The vulnerability of our ecosystems has never been more acute. The Intergovernmental Panel on Climate Change (IPCC), the United Nations body for assessing the science related to climate change, has demonstrated the need for “immediate and deep emissions reductions across all sectors” if global warming is to be limited to 1.5° C. Accordingly, the organisation has called for economies to achieve net zero CO2 emissions by 2050, yet also cited that there are options to at least halve emissions by 2030.
Industry is accountable for approximately a quarter of global emissions and is, therefore, a critical player in achieving a sustainable future. However, as the IPCC acknowledges, “achieving net zero will be challenging”. It will require new production processes, reconfigured manufacturing lifecycles, and collaboration with stakeholders at every stage of the supply chain.
Achieving change at this scale is not possible at pace, nor is it possible by treating sustainability as just another business initiative. The road to net zero has to be considered a strategic driver and fundamental to any organisation’s future. However, the good news is that, with the right approach and roadmap, making substantive progress can start today, as Adem Kulauzovic, Director of Automation, Domino Printing Sciences, outlines.
The time to act is now
As the IPCC Working Group III Co-Chair, Jim Skea, recently commented: “Climate change is the result of more than a century of unsustainable energy and land use, lifestyles and patterns of consumption and production.” Yet, scientists also cited increasing evidence of climate action and its early effectiveness. IPCC Chair Hoesung Lee stated: “If these [policies, regulations and market instruments] are scaled up and applied more widely and equitably, they can support deep emissions reductions and stimulate innovation.”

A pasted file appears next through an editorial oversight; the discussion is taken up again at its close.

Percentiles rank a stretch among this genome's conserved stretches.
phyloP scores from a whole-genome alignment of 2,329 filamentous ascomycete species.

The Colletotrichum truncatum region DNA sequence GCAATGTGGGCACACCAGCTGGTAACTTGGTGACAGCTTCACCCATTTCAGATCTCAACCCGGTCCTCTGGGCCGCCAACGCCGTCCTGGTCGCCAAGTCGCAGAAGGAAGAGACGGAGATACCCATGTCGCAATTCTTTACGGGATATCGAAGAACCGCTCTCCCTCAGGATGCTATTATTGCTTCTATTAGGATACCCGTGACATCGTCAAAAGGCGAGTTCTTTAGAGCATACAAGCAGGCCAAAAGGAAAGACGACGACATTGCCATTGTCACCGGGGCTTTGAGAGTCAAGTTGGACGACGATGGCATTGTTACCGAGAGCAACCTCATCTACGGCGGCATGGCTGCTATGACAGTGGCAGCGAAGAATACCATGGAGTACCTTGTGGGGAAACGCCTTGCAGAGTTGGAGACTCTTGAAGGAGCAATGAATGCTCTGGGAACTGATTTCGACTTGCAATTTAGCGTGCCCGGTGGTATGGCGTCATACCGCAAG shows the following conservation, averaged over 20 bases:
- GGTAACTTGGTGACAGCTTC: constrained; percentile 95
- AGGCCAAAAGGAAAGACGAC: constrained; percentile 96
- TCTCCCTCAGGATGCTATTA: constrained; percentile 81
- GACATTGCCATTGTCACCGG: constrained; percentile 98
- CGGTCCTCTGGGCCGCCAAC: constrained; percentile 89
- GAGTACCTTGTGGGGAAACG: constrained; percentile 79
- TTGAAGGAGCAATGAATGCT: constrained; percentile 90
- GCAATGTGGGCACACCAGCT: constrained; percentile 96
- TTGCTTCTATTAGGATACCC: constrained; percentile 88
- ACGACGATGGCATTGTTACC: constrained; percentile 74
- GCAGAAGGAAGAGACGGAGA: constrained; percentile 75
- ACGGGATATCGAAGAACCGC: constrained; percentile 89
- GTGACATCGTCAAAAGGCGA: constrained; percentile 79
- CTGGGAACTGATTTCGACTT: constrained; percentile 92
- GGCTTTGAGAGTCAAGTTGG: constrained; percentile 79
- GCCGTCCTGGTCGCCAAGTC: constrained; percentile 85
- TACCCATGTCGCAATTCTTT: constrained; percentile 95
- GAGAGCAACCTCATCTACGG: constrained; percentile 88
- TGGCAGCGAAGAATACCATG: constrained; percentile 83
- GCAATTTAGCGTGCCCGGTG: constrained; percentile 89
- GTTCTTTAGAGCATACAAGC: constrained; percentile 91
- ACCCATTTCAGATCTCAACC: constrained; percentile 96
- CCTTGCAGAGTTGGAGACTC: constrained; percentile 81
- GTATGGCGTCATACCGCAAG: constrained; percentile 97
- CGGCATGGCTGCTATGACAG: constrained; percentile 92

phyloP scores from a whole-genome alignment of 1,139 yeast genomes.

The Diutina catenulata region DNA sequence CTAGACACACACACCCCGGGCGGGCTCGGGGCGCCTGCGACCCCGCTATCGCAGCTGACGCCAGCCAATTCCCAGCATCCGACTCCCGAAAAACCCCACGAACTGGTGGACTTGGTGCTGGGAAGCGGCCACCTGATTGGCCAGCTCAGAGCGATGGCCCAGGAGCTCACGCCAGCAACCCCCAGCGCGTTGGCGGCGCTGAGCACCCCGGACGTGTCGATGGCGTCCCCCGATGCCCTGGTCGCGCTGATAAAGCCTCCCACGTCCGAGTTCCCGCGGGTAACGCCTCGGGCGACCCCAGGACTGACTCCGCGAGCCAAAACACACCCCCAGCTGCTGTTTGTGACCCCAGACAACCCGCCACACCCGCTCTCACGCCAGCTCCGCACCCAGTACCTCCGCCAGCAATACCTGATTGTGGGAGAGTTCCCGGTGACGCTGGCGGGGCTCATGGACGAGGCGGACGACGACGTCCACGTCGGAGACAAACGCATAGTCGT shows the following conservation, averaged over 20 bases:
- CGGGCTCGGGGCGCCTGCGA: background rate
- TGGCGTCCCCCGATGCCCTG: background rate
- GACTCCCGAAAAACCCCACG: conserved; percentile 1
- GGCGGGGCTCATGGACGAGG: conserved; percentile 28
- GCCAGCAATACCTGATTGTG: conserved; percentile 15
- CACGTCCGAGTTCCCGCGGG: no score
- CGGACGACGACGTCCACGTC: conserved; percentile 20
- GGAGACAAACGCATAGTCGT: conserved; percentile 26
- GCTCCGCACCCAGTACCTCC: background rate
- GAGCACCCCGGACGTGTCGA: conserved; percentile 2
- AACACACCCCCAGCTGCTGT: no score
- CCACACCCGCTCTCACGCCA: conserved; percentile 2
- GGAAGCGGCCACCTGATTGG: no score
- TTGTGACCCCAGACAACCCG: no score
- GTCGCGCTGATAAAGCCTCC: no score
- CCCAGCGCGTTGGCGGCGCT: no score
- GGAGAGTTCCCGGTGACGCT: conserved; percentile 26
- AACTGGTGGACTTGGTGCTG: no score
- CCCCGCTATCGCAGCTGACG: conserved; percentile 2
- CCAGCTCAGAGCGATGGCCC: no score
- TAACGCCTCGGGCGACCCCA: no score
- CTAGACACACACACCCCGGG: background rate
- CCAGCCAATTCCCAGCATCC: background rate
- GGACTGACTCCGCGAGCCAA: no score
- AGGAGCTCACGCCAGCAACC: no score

Within these statements are three key points:
- Unsustainable practices will take time to reverse and cannot be changed overnight;
- Even seemingly small sustainability actions can have a positive impact – and lay a foundation for continuous improvement;
- Taking early action can drive innovation and competitive advantage.
So why are these relevant for industry – and manufacturing organisations in particular?
Experience in facilitating any significant change, whether due to new legislation or out of a need to achieve better operational efficiency, has shown three key components to success: physical capabilities (e.g. technology), funding, and people/culture. A common mistake many organisations make is to wait and try to drive change too quickly, which frequently leads to poor planning and execution, a lack of ROI to support senior-level buy-in and further funding, and cultural resistance.
By taking action on sustainability now, however, these commonplace hurdles can be readily addressed in bite-size chunks while gaining a competitive advantage. Indeed, research indicates that consumers (Gen Z in particular) are willing to pay more and demonstrate increased loyalty to brands that are seen as more sustainable – a win-win scenario for all stakeholders.
So, what might a successful roadmap to net zero comprise?
The IPCC evidence makes clear that many factors impact an organisation’s execution of a net zero target and that these will impact organisations at different times and in various measures, as supported by research from McKinsey.
However, there are some universal considerations that manufacturers need to make on their journey to net zero, including product concept and design, production line efficiency, workforce requirements, and data needs. Let’s explore each of these in turn.
As highlighted, consumer preferences are changing as awareness increases of the need for more sustainable and greener products, and they are voting with their wallets. Manufacturers may want to consider the opportunity to incorporate new, sustainable, ethical, and alternative (e.g., plant-based) raw materials in product design and production. They may also want to look at improving a product’s energy efficiency to reduce cost and waste during production and/or highlight how their product forms part of the circular economy by making it easier to repair, reuse, or recycle.
Any changes to product design need to be considered with respect to the potential knock-on effects they might have on production lines – from product handling and packaging design, to the way in which key new information is conveyed through coding and marking. Companies therefore need to assess that the changes being introduced are not going to add to production inefficiency.